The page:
Output 88.5.1 displays the results of the ESTIMATE statement. The regression estimator for the total of CornYield in Iowa and Nebraska is 7464 under Model I, with a standard error of 927.
Under Model II, a regression estimator for totals can be obtained by using the following statements:
title1 'Estimate Corn Yield from Farm Size'; title2 'Model II: Same Intercept, Different Slopes'; proc surveyreg data=FarmsByState total=StratumTotals; strata State Region; class State Region; model CornYield = FarmAreaIA FarmAreaNE state*region /solution; weight Weight; estimate 'Total of CornYield under Model II' INTERCEPT 235 FarmAreaIA 13200 FarmAreaNE 8750 State*Region 100 50 15 30 40 /e; run;
In this model, you also need to include strata as a fixed effect in the MODEL statement. Other regressors are the auxiliary variables FarmAreaIA and FarmAreaNE (defined in Example 88.4). In the following ESTIMATE statement, the coefficient for Intercept is still the total number of farms; and the coefficients for FarmAreaIA and FarmAreaNE are the total farm area in Iowa and Nebraska, respectively, as displayed in Table 88.10. The total number of farms in each strata are the coefficients for the strata effect:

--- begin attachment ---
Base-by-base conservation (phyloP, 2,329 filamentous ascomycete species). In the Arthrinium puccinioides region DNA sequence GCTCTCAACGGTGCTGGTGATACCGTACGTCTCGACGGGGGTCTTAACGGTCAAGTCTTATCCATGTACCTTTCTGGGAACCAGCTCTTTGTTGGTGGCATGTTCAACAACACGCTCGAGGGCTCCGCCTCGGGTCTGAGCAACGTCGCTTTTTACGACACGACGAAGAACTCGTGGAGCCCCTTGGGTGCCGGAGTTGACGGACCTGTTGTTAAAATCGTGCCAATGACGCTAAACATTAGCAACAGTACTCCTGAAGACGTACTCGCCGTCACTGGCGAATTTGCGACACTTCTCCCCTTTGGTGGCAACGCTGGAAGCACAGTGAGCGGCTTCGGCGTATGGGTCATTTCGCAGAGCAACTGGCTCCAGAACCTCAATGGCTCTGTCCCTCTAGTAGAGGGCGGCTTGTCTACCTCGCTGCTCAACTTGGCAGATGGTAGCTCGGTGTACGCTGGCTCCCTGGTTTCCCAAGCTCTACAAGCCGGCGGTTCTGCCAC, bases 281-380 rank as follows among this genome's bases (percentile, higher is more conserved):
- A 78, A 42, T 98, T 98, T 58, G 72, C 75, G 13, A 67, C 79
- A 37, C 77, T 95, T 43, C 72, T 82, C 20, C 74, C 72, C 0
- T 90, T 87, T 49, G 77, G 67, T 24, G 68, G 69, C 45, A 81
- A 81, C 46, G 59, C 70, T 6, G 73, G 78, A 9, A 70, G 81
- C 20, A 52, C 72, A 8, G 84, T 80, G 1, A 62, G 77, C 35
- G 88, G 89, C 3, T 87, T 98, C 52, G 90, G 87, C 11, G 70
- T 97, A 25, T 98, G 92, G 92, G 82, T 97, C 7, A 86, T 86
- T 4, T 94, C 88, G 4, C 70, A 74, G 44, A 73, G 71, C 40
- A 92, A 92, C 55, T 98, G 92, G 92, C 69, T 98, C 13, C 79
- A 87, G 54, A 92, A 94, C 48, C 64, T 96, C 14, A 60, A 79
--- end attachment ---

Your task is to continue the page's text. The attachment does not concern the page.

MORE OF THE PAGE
estimate 'Total of CornYield under Model II' INTERCEPT 235 FarmAreaIA 13200 FarmAreaNE 8750 State*Region 100 50 15 30 40 /e;
Output 88.5.2 displays that the results of the regression estimator for the total of corn yield in two states under Model II is 7580 with a standard error of 859. The regression estimator under Model II has a slightly smaller standard error than under Model I.
Finally, you can apply Model III to the data and estimate the total corn yield. Under Model III, you can also obtain the regression estimators for the total corn yield for each state. Three ESTIMATE statements are used in the following statements to create the three regression estimators: